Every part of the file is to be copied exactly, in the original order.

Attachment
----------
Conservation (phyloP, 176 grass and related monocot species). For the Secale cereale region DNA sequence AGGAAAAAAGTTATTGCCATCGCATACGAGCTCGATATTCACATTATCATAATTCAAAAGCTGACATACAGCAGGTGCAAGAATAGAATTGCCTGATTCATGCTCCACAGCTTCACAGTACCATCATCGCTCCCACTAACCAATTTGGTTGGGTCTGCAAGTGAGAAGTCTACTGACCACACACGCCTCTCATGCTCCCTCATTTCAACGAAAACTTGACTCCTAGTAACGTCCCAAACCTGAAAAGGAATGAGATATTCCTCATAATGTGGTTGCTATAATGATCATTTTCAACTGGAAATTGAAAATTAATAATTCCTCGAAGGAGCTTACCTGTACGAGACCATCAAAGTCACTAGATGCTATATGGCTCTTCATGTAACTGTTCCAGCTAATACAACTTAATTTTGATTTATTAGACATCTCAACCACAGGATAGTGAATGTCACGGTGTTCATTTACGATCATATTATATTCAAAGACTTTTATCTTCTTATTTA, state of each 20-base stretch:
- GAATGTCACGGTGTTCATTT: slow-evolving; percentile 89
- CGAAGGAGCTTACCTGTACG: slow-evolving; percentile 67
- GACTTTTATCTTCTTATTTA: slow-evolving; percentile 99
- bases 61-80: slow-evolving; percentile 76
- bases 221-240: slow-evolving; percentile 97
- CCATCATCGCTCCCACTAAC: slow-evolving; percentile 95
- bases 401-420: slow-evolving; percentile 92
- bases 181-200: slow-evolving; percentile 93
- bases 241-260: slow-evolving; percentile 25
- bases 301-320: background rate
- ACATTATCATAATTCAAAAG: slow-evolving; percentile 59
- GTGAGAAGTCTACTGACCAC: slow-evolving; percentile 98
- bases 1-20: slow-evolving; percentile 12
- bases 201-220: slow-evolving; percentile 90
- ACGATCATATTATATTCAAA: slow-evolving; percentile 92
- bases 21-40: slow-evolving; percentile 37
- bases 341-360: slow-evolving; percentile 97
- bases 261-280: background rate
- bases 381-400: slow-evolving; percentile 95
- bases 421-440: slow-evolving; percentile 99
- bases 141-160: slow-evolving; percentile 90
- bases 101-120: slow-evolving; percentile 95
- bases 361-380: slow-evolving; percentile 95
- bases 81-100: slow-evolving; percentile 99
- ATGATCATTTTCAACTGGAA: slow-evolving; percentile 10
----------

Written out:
Conservation (phyloP, 176 grass and related monocot species). For the Secale cereale region DNA sequence AGGAAAAAAGTTATTGCCATCGCATACGAGCTCGATATTCACATTATCATAATTCAAAAGCTGACATACAGCAGGTGCAAGAATAGAATTGCCTGATTCATGCTCCACAGCTTCACAGTACCATCATCGCTCCCACTAACCAATTTGGTTGGGTCTGCAAGTGAGAAGTCTACTGACCACACACGCCTCTCATGCTCCCTCATTTCAACGAAAACTTGACTCCTAGTAACGTCCCAAACCTGAAAAGGAATGAGATATTCCTCATAATGTGGTTGCTATAATGATCATTTTCAACTGGAAATTGAAAATTAATAATTCCTCGAAGGAGCTTACCTGTACGAGACCATCAAAGTCACTAGATGCTATATGGCTCTTCATGTAACTGTTCCAGCTAATACAACTTAATTTTGATTTATTAGACATCTCAACCACAGGATAGTGAATGTCACGGTGTTCATTTACGATCATATTATATTCAAAGACTTTTATCTTCTTATTTA, state of each 20-base stretch:
- GAATGTCACGGTGTTCATTT: slow-evolving; percentile 89
- CGAAGGAGCTTACCTGTACG: slow-evolving; percentile 67
- GACTTTTATCTTCTTATTTA: slow-evolving; percentile 99
- bases 61-80: slow-evolving; percentile 76
- bases 221-240: slow-evolving; percentile 97
- CCATCATCGCTCCCACTAAC: slow-evolving; percentile 95
- bases 401-420: slow-evolving; percentile 92
- bases 181-200: slow-evolving; percentile 93
- bases 241-260: slow-evolving; percentile 25
- bases 301-320: background rate
- ACATTATCATAATTCAAAAG: slow-evolving; percentile 59
- GTGAGAAGTCTACTGACCAC: slow-evolving; percentile 98
- bases 1-20: slow-evolving; percentile 12
- bases 201-220: slow-evolving; percentile 90
- ACGATCATATTATATTCAAA: slow-evolving; percentile 92
- bases 21-40: slow-evolving; percentile 37
- bases 341-360: slow-evolving; percentile 97
- bases 261-280: background rate
- bases 381-400: slow-evolving; percentile 95
- bases 421-440: slow-evolving; percentile 99
- bases 141-160: slow-evolving; percentile 90
- bases 101-120: slow-evolving; percentile 95
- bases 361-380: slow-evolving; percentile 95
- bases 81-100: slow-evolving; percentile 99
- ATGATCATTTTCAACTGGAA: slow-evolving; percentile 10